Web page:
By Peter Standring, technical secretary, Industrial Metalforming Technologies (IMfT)
It is an interesting observation that for multi-component assemblies, fasteners not only hold things together but very often, they determine how things are made. For example, the adhesive bonding of lightweight auto panels without risk of delamination is made possible by the use of self-piercing rivets, which also preserve the aesthetics of the vehicle.
A Swiss watch movement, an internal combustion engine, flatpack furniture, a vacuum cleaner, each and all owe significant parts of their design/manufacture to the methods used to hold them together. Where permanency is required, bonding through welding, gluing, forming, moulding are all techniques that can be used.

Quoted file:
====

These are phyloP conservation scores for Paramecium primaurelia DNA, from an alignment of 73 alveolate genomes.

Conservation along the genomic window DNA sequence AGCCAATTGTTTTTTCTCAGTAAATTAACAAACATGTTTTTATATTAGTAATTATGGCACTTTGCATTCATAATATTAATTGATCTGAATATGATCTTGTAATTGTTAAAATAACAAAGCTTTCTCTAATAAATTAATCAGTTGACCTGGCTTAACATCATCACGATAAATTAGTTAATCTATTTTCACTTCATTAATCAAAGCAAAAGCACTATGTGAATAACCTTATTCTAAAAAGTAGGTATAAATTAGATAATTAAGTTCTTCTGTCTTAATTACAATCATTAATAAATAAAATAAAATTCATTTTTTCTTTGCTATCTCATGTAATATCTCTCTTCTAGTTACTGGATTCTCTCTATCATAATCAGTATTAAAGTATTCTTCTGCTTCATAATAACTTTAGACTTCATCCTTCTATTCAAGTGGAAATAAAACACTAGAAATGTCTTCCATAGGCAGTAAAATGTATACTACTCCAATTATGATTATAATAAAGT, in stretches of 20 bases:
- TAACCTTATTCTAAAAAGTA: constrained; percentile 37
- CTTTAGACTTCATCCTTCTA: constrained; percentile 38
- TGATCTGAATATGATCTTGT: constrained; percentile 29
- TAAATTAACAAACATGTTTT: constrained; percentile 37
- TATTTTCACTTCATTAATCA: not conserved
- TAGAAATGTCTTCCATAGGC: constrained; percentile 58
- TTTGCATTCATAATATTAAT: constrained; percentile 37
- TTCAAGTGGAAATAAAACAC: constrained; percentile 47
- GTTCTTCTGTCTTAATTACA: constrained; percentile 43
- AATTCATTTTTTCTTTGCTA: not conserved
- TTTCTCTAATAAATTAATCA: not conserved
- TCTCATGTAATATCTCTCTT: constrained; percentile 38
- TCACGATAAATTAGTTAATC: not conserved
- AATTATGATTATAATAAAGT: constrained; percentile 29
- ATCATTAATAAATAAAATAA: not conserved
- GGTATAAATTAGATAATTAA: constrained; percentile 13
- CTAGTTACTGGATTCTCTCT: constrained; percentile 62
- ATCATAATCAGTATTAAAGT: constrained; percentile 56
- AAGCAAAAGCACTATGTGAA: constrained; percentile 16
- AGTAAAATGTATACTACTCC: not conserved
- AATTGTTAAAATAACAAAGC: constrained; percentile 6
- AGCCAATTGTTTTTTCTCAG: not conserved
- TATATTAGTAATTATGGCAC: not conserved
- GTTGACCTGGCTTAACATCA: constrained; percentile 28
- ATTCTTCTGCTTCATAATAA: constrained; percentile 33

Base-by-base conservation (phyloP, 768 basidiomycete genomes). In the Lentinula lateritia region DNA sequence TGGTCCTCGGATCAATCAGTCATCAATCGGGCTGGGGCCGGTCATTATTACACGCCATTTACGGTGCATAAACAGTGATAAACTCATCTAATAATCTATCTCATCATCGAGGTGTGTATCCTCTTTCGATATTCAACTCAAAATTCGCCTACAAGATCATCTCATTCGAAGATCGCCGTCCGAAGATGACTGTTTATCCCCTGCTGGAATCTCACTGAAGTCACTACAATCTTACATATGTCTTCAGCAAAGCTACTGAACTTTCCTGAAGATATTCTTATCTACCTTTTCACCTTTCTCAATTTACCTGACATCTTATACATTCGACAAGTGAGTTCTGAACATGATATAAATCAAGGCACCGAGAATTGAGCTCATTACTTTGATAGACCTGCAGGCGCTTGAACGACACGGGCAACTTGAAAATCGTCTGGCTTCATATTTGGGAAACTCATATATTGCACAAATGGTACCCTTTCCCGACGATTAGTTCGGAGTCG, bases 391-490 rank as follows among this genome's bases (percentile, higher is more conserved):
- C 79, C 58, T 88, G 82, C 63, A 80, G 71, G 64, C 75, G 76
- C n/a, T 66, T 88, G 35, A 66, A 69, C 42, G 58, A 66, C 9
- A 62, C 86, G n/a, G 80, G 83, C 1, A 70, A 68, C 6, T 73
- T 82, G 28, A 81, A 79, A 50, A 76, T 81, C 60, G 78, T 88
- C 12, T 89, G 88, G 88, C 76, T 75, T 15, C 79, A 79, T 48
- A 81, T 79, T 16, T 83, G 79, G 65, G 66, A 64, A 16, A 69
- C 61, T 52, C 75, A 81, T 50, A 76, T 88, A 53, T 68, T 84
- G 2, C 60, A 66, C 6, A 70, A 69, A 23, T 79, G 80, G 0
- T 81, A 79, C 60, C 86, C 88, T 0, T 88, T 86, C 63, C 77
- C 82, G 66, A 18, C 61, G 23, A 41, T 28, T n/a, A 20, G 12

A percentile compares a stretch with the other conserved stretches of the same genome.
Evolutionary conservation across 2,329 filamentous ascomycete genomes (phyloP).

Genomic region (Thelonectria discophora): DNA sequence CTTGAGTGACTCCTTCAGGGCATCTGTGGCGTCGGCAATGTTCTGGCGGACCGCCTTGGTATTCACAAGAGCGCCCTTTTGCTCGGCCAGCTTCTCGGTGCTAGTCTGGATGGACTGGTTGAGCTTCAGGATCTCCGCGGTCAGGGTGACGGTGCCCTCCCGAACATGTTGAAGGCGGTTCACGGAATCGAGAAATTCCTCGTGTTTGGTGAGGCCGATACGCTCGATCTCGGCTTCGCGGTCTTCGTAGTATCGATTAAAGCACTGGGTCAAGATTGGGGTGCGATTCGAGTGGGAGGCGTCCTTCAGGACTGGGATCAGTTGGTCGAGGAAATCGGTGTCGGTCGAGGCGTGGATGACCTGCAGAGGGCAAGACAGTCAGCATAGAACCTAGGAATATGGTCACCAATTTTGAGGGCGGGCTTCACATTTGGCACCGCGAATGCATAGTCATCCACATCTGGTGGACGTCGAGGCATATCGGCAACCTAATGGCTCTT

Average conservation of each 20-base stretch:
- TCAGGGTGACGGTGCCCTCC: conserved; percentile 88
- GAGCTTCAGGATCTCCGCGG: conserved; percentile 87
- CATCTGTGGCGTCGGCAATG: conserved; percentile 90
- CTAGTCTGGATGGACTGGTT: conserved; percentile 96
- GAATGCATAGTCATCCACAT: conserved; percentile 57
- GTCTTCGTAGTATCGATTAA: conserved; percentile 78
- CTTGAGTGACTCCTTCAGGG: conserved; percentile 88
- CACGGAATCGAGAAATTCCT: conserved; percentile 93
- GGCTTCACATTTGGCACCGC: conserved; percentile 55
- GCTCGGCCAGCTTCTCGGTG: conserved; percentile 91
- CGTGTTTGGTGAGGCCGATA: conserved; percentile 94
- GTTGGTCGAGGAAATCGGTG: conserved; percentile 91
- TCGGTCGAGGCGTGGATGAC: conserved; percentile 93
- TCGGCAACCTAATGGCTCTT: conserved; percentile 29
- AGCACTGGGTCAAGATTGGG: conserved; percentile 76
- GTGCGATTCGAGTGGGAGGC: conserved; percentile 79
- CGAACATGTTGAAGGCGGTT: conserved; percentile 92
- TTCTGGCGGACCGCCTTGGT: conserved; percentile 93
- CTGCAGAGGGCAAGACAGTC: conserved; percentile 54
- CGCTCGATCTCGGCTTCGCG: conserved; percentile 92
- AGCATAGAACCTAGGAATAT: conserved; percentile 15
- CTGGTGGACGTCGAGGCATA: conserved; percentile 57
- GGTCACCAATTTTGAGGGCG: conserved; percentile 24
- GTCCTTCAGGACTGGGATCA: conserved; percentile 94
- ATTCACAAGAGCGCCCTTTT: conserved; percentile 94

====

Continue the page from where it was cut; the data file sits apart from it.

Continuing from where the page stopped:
For other fastening devices, screw threads, bayonet fittings, catches, latches of all descriptions will provide both assembly and disassembly options. Clearly function, cost, value, demand and customer preference will all come into play when considering the how, why, when and where of fastening in any assembly.
For the manufacturer, the cliché of ‘pile them high and sell them cheap’, only applies to the high volume, low value markets. Some standard fasteners perhaps?
For the customer, do they care how the assembly they buy is fastened together? How many folks purchasing vehicles will ever see most of the average 6,000 fasteners that hold a car together?
Also, there are different types of customers. The commercial, those buying machines to make other products, or it could be the end user or domestic buyers – who require something that works well and looks good. In both cases, functionality is the key. However, in recent times, with the end of life legislation, safe disposal of unwanted goods has become an important issue.